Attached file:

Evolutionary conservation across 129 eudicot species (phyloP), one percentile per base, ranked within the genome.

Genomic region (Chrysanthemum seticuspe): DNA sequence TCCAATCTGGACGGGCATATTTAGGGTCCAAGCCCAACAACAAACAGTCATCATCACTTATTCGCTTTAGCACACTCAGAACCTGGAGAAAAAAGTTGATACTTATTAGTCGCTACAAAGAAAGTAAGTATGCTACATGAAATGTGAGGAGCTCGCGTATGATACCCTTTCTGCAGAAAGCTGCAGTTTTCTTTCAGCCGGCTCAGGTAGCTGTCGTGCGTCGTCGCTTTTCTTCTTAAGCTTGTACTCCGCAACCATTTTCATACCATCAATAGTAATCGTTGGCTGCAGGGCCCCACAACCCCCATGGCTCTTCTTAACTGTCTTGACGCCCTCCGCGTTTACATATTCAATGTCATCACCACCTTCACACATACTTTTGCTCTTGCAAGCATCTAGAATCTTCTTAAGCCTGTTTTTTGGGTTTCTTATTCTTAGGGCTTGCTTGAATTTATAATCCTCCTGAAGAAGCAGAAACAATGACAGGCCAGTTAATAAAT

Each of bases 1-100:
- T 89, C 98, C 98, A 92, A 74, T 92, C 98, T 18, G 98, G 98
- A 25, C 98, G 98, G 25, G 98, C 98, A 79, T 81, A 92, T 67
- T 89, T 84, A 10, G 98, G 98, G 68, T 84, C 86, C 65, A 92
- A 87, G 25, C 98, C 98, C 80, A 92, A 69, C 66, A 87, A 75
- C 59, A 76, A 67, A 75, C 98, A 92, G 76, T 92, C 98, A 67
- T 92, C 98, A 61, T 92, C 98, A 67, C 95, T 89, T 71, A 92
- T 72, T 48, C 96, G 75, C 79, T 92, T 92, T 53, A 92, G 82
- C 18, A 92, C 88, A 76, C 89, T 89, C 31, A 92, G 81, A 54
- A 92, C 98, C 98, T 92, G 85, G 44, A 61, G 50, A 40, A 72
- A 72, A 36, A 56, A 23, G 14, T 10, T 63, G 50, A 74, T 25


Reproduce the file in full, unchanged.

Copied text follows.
Evolutionary conservation across 129 eudicot species (phyloP), one percentile per base, ranked within the genome.

Genomic region (Chrysanthemum seticuspe): DNA sequence TCCAATCTGGACGGGCATATTTAGGGTCCAAGCCCAACAACAAACAGTCATCATCACTTATTCGCTTTAGCACACTCAGAACCTGGAGAAAAAAGTTGATACTTATTAGTCGCTACAAAGAAAGTAAGTATGCTACATGAAATGTGAGGAGCTCGCGTATGATACCCTTTCTGCAGAAAGCTGCAGTTTTCTTTCAGCCGGCTCAGGTAGCTGTCGTGCGTCGTCGCTTTTCTTCTTAAGCTTGTACTCCGCAACCATTTTCATACCATCAATAGTAATCGTTGGCTGCAGGGCCCCACAACCCCCATGGCTCTTCTTAACTGTCTTGACGCCCTCCGCGTTTACATATTCAATGTCATCACCACCTTCACACATACTTTTGCTCTTGCAAGCATCTAGAATCTTCTTAAGCCTGTTTTTTGGGTTTCTTATTCTTAGGGCTTGCTTGAATTTATAATCCTCCTGAAGAAGCAGAAACAATGACAGGCCAGTTAATAAAT

Each of bases 1-100:
- T 89, C 98, C 98, A 92, A 74, T 92, C 98, T 18, G 98, G 98
- A 25, C 98, G 98, G 25, G 98, C 98, A 79, T 81, A 92, T 67
- T 89, T 84, A 10, G 98, G 98, G 68, T 84, C 86, C 65, A 92
- A 87, G 25, C 98, C 98, C 80, A 92, A 69, C 66, A 87, A 75
- C 59, A 76, A 67, A 75, C 98, A 92, G 76, T 92, C 98, A 67
- T 92, C 98, A 61, T 92, C 98, A 67, C 95, T 89, T 71, A 92
- T 72, T 48, C 96, G 75, C 79, T 92, T 92, T 53, A 92, G 82
- C 18, A 92, C 88, A 76, C 89, T 89, C 31, A 92, G 81, A 54
- A 92, C 98, C 98, T 92, G 85, G 44, A 61, G 50, A 40, A 72
- A 72, A 36, A 56, A 23, G 14, T 10, T 63, G 50, A 74, T 25